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If Apple’s soaring profits on the iPods and iPad and the recent sell-outs of the new Apple TV are of any indication, much of the company’s future with these devices is going to rely on the sales and distribution of content and applications on the App Store and on iTunes.
As the company grows, it’s going to need to expand its content distribution infrastructure. That means in order to get things like huge, bandwidth-hungry HD movies downloaded to iTunes or even streamed directly to Apple TVs and iPads, it is going to have to get that content in close proximity to the ISPs that provide broadband service to consumers as well to the Tier 1 providers that provide backhaul services to wireless carriers that sell the iPhone and iPad 3G worldwide.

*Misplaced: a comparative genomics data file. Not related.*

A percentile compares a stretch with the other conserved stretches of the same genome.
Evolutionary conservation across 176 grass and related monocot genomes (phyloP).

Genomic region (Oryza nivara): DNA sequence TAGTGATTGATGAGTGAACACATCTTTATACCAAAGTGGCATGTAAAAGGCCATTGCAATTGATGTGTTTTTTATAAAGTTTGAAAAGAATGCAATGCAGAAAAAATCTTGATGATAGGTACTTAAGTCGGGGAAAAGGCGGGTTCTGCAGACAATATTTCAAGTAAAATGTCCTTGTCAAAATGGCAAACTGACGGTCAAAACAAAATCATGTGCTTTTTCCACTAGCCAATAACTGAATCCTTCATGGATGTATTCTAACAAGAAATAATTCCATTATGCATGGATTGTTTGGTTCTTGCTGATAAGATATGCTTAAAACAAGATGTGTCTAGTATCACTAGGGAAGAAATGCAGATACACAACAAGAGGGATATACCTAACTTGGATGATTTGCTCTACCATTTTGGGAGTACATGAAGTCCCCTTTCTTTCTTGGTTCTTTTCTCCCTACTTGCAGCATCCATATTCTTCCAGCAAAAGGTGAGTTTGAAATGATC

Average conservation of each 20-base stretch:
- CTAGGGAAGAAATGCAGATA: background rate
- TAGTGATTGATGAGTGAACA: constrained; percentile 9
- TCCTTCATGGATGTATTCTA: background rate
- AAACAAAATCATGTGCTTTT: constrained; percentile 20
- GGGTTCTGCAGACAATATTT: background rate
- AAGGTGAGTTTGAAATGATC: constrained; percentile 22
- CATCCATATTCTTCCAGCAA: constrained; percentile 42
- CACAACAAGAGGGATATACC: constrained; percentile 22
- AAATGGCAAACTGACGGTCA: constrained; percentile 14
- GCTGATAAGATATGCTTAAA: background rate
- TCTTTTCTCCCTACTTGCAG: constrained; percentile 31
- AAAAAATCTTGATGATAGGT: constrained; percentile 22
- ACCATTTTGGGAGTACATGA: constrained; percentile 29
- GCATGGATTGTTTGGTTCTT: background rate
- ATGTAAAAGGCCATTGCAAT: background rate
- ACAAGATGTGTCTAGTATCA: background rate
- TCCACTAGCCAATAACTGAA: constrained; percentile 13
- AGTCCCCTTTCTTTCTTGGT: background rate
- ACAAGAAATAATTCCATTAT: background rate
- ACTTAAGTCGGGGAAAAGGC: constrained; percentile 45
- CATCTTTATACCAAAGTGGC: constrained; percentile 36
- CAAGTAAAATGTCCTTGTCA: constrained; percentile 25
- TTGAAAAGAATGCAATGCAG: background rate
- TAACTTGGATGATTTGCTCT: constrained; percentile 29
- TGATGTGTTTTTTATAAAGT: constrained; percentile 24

Apple has invested lots of money in new datacenters to house servers and storage that power its back-end infrastructure — its most recent infrastructure expansion project was building a huge, One-Billion dollar 500,000 square foot facility located in North Carolina in order to house the iCloud infrastructure.
Rumor has it that Apple is looking into possibly doubling its size.
However, having huge centralized datacenters isn’t enough. It won’t solve latency issues globally, Apple will need to spend a considerable amount of money connecting these datacenters to the ISPs with high-speed links and possibly even replicate some of that data globally so that the most popular or in-demand content doesn’t overload the centralized infrastructure.
Content Distribution Networks, or CDNs, can solve these problems. Apple could build its own global CDN, or it could purchase an existing CDN, such as Limelight Networks (LLNW) or even Akamai (AKAM). Limelight is currently capitalized at about $347M and Akamai, which is considered the leader in the space, is hovering around a whopping $5.64B.
Both of which should be considered a bargain since that's about half of what they were capitalized at two years ago.